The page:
The research team investigated 212 treatment-related adverse events reported by 67.7% of patients. The vast majority (95.7%) were related to immunosuppressants, 3.3% to hemostatic therapy, and 1.1% (one patient) to both types of therapy. Adverse events included infections, cardiac events, stroke, diabetes mellitus, and thromboembolism (blood clots that obstruct blood vessels).

Prednisone accounted for the majority (52%) of the immunosuppressant-related adverse events. Age was the primary risk factor for side effects, with patients 50 or older having a significantly higher risk.

Specifically, infections were experienced by 36% of patients. The most common were pulmonary and urogenital. Sepsis was recorded in 28.6% of cases. Infections were the most frequent cause of death (19.2%).

Combination therapies including prednisone significantly increased the risk of infection compared to prednisone monotherapy.

In contrast, steroid combination therapy was associated with a CR rate of 73.3%, significantly higher than prednisone alone (35.2%). High anti-FVIII antibody levels and severe bleeding were also key predictors for failure to reach CR. Primary predictors of AHA-related mortality were coexisting cancer and ICU admission for severe bleeding at the time of diagnosis.

Overall, the researchers suggested that these potential predictors for infection, remission, and mortality could be used to identify the most appropriate therapies for individual patients.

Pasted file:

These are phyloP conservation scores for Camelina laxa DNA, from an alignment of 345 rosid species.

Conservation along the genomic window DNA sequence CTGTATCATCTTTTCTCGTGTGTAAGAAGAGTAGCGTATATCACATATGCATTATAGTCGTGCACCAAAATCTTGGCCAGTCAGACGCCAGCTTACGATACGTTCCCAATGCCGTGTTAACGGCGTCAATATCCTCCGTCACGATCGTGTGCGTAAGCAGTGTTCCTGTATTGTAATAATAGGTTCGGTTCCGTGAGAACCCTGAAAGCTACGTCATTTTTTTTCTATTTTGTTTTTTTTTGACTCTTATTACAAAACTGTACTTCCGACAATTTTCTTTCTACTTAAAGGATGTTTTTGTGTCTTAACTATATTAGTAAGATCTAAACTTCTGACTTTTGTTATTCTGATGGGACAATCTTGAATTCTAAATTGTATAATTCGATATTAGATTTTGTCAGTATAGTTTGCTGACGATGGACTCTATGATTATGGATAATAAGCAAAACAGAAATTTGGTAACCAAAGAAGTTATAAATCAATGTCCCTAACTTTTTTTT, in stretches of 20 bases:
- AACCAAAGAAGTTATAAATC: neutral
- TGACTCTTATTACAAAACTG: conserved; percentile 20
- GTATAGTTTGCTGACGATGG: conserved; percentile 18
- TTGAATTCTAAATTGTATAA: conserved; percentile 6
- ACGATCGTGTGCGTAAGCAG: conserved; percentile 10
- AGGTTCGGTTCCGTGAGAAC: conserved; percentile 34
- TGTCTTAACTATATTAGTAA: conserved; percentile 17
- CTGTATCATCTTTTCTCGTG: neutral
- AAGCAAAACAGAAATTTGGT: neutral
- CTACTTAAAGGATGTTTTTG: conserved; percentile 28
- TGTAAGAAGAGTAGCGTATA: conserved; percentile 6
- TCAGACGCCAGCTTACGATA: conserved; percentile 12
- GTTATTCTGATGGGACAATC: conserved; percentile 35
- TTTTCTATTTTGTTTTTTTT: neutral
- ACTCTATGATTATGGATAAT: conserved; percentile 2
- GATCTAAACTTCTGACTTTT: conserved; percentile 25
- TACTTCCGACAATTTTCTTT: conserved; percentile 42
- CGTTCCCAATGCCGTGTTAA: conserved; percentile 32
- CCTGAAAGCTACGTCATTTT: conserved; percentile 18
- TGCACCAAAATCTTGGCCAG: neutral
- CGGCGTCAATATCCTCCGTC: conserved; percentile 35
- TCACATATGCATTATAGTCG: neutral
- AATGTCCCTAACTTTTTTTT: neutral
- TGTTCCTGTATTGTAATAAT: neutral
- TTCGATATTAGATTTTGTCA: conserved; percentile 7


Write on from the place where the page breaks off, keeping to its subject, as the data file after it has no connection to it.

“Prompt inhibitor eradication by immunosuppressive therapy to reduce the bleeding risk, while at the same time minimalizing the risk of adverse events is a balancing act in the typically old and frail AHA patient. Ongoing research and further clarification of prognostic markers is essential to find the optimal balance,” they wrote.

Among the study’s limitations were its retrospective nature, and the potential selection bias of patients with more severe symptoms who require treatment at academic hospitals, the team added.

Aisha Abdullah received a B.S. in biology from the University of Houston and a Ph.D. in neuroscience from Weill Cornell Medical College, where she studied the role of microRNA in embryonic and early postnatal brain development. Since finishing graduate school, she has worked as a science communicator making science accessible to broad audiences.
Total Posts: 46

José holds a PhD in Neuroscience from Universidade of Porto, in Portugal. He has also studied Biochemistry at Universidade do Porto and was a postdoctoral associate at Weill Cornell Medicine, in New York, and at The University of Western Ontario in London, Ontario, Canada. His work has ranged from the association of central cardiovascular and pain control to the neurobiological basis of hypertension, and the molecular pathways driving Alzheimer’s disease.

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Aisha Abdullah received a B.S. in biology from the University of Houston and a Ph.D. in neuroscience from Weill Cornell Medical College, where she studied the role of microRNA in embryonic and early postnatal brain development. Since finishing graduate school, she has worked as a science communicator making science accessible to broad audiences.